By Ann Rabinowitz
October 30, 2010
For those who are interested in locating information on their ancestors who served in the Boer War (1899-1902), the findmypast.com site now had a new database encompassing information on this military activity. Whilst I have previously written about individuals who served on the Boer side and Americans who served on the British side, there were many British and colonial Jews who served and are to be found in the database [See my pieces in “Dorot” (the journal of the Jewish Genealogy Society (New York), “Jewish Affairs” (Johannesburg, South Africa) and in the JewishGen Blog (http://www.jewishgen.blogspot.com)].
In fact, there were also Jews who came directly from their ancestral shtetls, settled in South Africa and then served on the British side during the war. Many times, the emigrants were dragooned into service by roving British military on horseback many of whom searched the streets of towns such as Cape Town for recruits. Considering that many emigrants were pitifully poor and may have been unable to get regular employment, they were easily cajoled into joining up.
Upon joining up, the recruit signed an attestation for his enlistment. This paperwork included the name of the recruit, age, birthplace, occupation, and religion as well as a physical description and his signature.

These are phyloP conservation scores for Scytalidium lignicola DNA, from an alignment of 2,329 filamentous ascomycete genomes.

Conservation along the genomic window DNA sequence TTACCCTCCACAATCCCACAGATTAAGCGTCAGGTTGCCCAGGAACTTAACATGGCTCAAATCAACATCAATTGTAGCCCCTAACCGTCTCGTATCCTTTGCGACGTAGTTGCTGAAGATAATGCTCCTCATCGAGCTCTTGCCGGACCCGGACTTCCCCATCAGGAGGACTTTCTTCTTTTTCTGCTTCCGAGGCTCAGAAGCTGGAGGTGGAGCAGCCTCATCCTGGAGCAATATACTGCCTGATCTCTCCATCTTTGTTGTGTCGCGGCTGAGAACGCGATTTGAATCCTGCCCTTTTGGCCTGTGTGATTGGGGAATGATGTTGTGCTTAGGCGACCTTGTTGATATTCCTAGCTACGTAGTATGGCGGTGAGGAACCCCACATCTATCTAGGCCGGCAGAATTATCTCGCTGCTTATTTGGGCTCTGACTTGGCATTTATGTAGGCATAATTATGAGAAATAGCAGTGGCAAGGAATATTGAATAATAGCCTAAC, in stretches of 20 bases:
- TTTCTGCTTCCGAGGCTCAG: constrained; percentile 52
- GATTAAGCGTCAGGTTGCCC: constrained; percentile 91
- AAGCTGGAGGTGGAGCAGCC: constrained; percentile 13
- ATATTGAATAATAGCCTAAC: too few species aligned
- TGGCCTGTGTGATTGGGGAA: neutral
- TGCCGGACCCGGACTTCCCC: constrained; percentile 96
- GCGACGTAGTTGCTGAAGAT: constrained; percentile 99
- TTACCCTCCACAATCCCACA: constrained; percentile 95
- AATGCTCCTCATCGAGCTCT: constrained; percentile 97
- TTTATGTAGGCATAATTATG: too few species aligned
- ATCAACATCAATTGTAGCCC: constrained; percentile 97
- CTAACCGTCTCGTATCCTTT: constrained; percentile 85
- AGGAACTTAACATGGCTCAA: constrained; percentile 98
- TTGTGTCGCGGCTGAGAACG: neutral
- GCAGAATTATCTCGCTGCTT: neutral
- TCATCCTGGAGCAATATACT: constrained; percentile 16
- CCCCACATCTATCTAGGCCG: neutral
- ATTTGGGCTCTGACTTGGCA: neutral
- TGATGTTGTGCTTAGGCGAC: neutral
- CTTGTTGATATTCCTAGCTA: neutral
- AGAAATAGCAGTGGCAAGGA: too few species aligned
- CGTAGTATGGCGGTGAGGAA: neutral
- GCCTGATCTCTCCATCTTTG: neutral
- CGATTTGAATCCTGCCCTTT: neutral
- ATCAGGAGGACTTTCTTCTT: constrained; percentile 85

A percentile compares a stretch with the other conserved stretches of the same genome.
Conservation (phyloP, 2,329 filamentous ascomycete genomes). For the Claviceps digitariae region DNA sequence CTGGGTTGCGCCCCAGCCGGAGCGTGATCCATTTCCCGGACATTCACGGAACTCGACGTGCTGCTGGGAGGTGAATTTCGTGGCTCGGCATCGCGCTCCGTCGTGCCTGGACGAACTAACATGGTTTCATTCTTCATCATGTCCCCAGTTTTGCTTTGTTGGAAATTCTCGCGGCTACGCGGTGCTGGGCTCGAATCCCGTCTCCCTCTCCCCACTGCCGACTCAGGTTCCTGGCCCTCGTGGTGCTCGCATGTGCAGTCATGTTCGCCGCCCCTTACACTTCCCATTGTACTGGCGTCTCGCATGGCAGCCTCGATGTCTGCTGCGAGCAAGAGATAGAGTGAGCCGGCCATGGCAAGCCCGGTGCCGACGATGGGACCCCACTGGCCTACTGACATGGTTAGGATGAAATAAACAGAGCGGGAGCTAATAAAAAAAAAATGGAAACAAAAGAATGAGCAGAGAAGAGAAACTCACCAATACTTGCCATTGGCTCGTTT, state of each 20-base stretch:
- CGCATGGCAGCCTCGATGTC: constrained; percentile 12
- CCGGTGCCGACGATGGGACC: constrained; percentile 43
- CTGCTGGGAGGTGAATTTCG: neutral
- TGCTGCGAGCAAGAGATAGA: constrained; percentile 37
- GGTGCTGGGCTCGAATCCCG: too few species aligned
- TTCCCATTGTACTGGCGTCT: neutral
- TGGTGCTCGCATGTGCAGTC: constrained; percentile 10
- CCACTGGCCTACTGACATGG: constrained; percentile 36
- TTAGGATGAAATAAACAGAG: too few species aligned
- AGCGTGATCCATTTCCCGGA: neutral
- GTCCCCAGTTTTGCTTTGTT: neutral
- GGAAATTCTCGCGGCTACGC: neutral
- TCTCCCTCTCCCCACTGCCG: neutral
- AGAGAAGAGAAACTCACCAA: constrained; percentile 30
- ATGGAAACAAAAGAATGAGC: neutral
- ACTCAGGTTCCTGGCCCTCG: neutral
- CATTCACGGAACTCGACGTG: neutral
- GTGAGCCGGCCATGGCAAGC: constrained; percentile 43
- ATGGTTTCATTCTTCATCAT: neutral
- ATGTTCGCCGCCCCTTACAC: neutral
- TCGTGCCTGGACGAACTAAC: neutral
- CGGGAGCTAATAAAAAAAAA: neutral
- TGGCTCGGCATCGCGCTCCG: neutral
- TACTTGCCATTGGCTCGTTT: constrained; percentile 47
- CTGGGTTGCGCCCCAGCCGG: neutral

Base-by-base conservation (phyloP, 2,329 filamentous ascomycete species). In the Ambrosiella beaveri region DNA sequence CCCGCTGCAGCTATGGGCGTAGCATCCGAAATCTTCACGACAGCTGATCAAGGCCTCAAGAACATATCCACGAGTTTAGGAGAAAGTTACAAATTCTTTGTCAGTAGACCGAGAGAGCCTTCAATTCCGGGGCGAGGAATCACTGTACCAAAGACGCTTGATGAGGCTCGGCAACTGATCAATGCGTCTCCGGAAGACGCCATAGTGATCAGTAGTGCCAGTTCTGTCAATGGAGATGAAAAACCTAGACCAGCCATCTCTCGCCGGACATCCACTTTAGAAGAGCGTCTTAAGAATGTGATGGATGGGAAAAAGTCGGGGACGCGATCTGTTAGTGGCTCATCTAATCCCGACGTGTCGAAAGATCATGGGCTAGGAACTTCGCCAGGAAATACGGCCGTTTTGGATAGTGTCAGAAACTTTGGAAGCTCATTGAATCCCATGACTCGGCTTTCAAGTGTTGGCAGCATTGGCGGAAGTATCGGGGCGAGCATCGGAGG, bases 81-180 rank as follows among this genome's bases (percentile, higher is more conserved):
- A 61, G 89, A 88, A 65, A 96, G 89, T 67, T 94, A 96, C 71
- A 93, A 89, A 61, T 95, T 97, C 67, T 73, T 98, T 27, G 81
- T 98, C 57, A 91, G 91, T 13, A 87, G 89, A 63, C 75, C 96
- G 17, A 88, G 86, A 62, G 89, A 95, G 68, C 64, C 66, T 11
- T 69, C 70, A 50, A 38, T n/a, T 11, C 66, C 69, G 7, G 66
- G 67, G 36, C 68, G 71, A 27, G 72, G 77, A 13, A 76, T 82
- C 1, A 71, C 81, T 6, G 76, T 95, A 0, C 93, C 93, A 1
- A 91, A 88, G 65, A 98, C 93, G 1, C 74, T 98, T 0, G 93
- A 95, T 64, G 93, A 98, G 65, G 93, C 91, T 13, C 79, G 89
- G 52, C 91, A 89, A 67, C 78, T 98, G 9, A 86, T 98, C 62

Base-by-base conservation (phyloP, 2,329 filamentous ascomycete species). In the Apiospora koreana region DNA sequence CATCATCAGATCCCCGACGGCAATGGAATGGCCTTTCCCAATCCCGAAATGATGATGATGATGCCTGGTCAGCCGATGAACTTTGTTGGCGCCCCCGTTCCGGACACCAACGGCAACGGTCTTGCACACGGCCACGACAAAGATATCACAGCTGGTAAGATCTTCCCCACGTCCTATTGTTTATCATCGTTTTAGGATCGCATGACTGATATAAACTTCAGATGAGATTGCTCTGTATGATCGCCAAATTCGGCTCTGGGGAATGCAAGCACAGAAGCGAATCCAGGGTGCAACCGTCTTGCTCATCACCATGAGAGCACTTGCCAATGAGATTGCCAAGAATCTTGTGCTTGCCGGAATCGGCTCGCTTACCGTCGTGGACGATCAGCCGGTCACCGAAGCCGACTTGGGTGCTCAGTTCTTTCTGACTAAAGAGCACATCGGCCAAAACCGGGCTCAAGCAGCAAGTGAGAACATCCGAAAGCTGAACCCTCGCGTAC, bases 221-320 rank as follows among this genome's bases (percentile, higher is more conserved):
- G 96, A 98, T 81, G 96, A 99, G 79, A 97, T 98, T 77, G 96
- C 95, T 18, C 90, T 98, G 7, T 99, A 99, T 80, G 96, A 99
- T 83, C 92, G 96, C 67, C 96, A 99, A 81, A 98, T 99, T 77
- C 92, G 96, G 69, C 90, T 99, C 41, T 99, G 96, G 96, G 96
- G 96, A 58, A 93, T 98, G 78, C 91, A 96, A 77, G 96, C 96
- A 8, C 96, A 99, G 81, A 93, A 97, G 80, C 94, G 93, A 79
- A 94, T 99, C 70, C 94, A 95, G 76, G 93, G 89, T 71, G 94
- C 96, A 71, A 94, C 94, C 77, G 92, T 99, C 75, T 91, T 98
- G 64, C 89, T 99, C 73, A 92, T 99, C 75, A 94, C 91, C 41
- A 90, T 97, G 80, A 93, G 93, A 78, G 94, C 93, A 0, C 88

After the paperwork was completed, the recruit was schlepped into service for a specific length of time such as six months as was the case with the Cape Cycle Corps. He was taken to a training camp, given limited rations and sent out on forays where needed. The conditions were not usually the best and often the recruit often saw death and dying. However, the length of recruitment was soon over and the “soldier” was then sent back into civilian life armed with a medal for good behavior or something more. His brief soldiering was usually just a blip in a long life and he later may have made more of a military contribution by serving in World War I.
However, there were Jewish soldiers who served longer terms of enlistment and were in harsher arenas of battle. For these, the memories of their service affected them for the rest of their lives whether from what they had seen in battle or from injuries they had sustained.
There were also those who perished in the Boer War and the new database amply documents these. One of those soldier who I knew who had died was Alfred Wertheimer, born August 8, 1876, 21 Cornwall Terrace, Regent’s Park, London, and died September 18, 1902, Johannesburg, SA. He was the son of art dealer Asher Wertheimer and his wife Flora Joseph.
He can be seen in his pre-War painting which can be found on the following site: http://jssgallery.org/Essay/Wertheimer_Family/JM_Intro.htm where more about his family can be found as well. His painting which done in 1901 can be found in the Tate Gallery in London. It was considered in the literature of the time to be a more sympathetic one than other family portraits painted by the artist John Singer Sargent.